Other signs will be more subtle and you have to learn to trust your instincts—it’s not in your head. Acting on your suspicions will likely be the single smartest move you make in your company with regard to IT. Be observant as to the lack of documentation and short answers with no detail or back-up. Also, pay attention to IT staffers who are defensive or cut you off, take a long time to get back to you with answers, are generally evasive or avoid certain matters and make you feel as if a problem or situation is too complicated for you to understand. If you pick up on any of these signs, there is most likely a deeper underlying issue.
One last sign that is the most dangerous is when you have a person that can elaborate in great detail about something but it still doesn’t make sense to you. In those situations, the IT person may very well believe what he or she is telling you is the case but it just doesn’t make sense to you. Always make certain to pursue the situation until you fully understand it.
What we typically find. In greater than 80% of our assessment engagements we find inadequate IT practices and the majority of these companies are unaware! For the majority, they have left the IT staff to their own devices, meaning they have not put in place any type of control framework that would promote best practices and provide a means of checks and balances. We typically find inadequate or ineffective backup strategies, no business continuity / disaster recovery plan, lax security measures, absence of industry accepted best practices, and inconsistent procedures. This means that the IT staff is usually in over their heads and flying by the seat of their pants—or in react mode.
Why are they operating like this? Many tell us that there isn’t enough time and that they don’t have enough resources. Others tell us that what they are doing has always worked and that they never had a problem so why change.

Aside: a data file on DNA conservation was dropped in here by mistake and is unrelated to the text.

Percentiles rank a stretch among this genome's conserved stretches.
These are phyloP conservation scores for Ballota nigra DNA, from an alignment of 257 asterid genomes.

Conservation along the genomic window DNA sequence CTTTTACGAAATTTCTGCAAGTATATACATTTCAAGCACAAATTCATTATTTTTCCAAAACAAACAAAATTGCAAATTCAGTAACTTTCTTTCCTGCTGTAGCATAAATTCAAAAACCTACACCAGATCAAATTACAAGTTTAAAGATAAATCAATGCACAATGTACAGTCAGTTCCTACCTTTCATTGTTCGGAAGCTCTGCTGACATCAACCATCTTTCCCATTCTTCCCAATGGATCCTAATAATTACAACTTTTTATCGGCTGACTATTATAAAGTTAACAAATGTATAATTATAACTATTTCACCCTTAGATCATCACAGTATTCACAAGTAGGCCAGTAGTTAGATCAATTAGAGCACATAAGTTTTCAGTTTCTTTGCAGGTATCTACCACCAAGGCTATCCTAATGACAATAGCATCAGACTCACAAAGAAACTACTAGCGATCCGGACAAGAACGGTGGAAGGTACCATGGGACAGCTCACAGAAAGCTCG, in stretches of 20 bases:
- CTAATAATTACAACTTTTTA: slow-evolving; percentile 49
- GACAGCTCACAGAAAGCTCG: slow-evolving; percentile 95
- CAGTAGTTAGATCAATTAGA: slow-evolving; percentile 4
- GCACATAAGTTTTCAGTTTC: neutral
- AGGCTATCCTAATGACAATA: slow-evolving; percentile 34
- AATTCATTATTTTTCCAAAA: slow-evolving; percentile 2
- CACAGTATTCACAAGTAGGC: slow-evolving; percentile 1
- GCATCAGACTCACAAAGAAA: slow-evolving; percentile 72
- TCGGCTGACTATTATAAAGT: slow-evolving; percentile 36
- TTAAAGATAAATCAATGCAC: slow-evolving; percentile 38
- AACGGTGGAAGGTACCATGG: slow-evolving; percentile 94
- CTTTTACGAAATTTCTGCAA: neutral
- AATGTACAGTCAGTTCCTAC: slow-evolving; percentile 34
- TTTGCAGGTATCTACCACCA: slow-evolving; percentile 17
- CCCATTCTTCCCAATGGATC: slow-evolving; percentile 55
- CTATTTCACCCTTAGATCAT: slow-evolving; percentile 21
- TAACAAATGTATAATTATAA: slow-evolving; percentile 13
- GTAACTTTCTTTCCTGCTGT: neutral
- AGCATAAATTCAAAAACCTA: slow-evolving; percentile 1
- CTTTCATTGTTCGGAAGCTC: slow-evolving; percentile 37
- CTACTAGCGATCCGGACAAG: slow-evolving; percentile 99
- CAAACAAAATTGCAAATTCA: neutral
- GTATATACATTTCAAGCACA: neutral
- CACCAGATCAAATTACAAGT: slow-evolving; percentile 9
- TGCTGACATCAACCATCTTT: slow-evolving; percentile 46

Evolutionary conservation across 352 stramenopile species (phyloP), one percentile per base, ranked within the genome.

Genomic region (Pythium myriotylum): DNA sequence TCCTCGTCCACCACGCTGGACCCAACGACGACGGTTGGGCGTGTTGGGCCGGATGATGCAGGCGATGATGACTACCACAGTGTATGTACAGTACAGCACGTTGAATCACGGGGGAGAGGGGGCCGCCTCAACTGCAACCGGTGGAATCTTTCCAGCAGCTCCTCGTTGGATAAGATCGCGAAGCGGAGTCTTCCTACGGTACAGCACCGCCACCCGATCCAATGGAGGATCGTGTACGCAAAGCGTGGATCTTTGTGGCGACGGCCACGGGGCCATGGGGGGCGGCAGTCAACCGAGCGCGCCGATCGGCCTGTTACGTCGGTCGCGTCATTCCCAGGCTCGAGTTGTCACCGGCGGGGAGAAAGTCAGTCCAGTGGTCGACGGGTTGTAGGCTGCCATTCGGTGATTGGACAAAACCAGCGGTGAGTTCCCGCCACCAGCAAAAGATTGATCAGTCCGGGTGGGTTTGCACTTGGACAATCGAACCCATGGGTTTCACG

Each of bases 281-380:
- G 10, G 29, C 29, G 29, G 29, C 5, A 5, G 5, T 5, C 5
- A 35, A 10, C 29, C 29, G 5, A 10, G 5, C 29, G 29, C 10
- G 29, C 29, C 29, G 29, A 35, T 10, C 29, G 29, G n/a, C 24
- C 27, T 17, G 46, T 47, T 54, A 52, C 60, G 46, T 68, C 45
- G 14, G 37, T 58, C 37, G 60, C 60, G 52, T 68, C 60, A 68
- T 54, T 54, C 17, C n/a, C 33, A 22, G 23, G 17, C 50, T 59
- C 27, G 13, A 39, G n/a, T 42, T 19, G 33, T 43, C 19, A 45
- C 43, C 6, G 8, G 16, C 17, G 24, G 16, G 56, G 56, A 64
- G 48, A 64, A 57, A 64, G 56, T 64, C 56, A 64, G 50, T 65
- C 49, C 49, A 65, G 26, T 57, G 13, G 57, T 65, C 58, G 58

What you can do about it. The best way to uncover what is really going on within your IT department is to have an assessment conducted by a reputable IT consulting firm. This assessment should be a technical review of your IT network and systems. It is important that you request an assessment and not an audit. Although the assessment will typically look for evidence of controls and adherence to a set of specifications or control framework, it should be a valuation of your practices and not an audit from a security risk perspective. The main objective should be to provide you with a professional opinion and insight as to the technical soundness of your IT environment from the perspective of conventional practices utilized in the industry.
If you have a feeling of uncertainty about your company’s IT practices, trust your instincts and act on them. The biggest mistake you as an equity stake holder or senior manager in the company can make is to do nothing. Don’t put it off—you owe it to yourself and your company to take control.
Mike Polce is the President and Principal Consultant with M. A. Polce Consulting. For questions or comments, Mike can be reached at firstname.lastname@example.org